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Winnipeg Police Service


News Room – Inside the Winnipeg Police Service

Our City United -
Working With Winnipeg's Diverse Communities

By Sgt. Ben Haegeman,
Community Engagement Section

There are moments in policing that create an emotionally charged community. In the past year we were provided with many examples. Some of the easiest to recall exist south of the border. I remember the Ferguson, Missouri riots and similar incidents across the United States. Locally, I point to examples such as the Tina Fontaine homicide, the march that followed the recovery of her body, and the provocative Maclean’s Magazine article that named Winnipeg as the country’s most racist city.

With these and other moments in mind, I was left to wonder if our Service was doing enough to prevent people in our city from feeling isolated or even wronged. Who are the community members we can partner with in the wake of a police shooting or in-custody death? Who may have the ability to lead their people through such difficult times in a peaceful manner?

The Service already has some excellent community partnerships. As just one example, the Winnipeg Police Service (WPS) is part of a committee that has existed for years bringing together newcomer community members and providing them with an opportunity to have open lines of communication with the WPS.

More recently, the Service has struck a committee with community members and representatives from the Muslim community. This is an effort to engage these community members in trusting and long lasting relationships. It is a collaborative approach to relationship building and we recognize by working together we can have a more profound impact in our efforts find positive outlets for young people and reduce the possibility of young people becoming involved in crime. Certainly, there is a healthy list of Service involvement with various other community groups, most of which represent some form of social cause.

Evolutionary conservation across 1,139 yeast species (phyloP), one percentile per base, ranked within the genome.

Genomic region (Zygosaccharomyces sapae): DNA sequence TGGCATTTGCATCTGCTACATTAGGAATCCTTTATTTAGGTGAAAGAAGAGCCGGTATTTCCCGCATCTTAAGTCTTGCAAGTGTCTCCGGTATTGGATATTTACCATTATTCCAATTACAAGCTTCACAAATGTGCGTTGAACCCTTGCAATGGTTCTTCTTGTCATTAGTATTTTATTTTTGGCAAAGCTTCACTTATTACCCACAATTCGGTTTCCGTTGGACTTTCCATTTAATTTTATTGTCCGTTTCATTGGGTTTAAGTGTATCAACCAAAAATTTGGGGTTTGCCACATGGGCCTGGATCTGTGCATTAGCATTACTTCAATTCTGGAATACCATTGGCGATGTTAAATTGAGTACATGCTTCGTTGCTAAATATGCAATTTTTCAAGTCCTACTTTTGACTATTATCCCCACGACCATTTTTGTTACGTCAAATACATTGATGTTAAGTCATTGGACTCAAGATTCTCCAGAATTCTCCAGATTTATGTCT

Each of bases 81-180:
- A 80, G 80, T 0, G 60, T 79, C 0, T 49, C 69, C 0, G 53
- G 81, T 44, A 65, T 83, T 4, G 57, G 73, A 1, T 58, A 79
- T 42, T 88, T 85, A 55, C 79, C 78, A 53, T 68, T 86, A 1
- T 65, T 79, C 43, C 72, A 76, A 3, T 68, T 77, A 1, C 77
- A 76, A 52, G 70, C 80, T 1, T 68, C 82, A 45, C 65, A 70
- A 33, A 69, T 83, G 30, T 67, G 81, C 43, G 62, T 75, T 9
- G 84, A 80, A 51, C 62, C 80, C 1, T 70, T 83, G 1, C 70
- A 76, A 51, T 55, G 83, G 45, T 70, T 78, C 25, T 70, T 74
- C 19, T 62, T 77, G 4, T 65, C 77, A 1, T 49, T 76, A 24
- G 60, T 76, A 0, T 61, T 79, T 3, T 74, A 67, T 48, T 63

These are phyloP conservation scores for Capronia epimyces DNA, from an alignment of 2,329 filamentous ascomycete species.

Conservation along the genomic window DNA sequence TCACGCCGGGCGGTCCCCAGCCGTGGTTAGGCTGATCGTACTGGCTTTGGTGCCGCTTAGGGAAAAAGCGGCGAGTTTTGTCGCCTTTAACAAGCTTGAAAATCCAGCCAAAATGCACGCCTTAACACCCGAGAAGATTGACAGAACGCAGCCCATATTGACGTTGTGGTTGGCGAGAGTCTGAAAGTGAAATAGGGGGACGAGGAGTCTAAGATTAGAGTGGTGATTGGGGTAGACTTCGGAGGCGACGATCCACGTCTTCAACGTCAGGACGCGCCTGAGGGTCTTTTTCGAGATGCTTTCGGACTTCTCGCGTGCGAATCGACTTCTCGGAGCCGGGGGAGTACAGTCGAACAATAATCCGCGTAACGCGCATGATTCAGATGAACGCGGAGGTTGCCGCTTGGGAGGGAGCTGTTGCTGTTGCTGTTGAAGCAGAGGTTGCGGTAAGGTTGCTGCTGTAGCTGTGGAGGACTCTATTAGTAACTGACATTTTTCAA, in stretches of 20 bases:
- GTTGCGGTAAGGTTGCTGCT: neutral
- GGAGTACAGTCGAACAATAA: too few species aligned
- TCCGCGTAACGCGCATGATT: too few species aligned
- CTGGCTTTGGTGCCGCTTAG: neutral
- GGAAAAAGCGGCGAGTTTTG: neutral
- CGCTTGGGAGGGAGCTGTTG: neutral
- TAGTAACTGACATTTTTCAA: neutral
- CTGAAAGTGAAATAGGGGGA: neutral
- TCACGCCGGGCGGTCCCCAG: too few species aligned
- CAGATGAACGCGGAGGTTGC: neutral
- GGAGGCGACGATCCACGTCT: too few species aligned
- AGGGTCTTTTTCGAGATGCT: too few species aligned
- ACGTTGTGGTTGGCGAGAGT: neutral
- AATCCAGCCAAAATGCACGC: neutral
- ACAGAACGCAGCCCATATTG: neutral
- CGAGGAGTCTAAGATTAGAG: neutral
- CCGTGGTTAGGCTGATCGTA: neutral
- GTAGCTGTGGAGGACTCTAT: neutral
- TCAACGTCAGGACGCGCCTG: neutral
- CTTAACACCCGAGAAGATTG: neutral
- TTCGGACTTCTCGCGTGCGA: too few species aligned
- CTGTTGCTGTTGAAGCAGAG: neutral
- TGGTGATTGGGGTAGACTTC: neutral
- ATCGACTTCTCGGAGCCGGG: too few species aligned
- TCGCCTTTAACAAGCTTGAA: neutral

When I view the involvement of the WPS in community work, against the context of the examples such as Ferguson, I perceive an opportunity to become even more inclusive. Despite the level of current community engagement, there still remain many ethno-cultural communities who are not represented in any form of a committee. For these reasons, the Community Support Division has undertaken a re-newed effort to be as inclusive as possible in the work undertaken by the Service.

On June 27th 2015, our Service is hosting the 43 ethno-cultural organizations that make up the annual Folklorama festival. This event will bring together the individuals who are recognized as leaders within their specific communities. Each will receive a questionnaire in an effort to see how the various communities perceive their police service, and what the Service can do to improve perceptions.

Additionally, this opportunity provides the WPS with recognized community leaders that may be willing to work with the Service not only in the best of times, but in the worst of times as well. In those difficult moments, the community based leadership may be able to help maintain public safety when the community becomes emotionally charged.

The group will expand to become as inclusive as possible and may expand beyond its Folklorama roots. It is a real step for the Service to engage all aspects of this city’s population and the WPS will soon be better positioned to engage the community than ever before.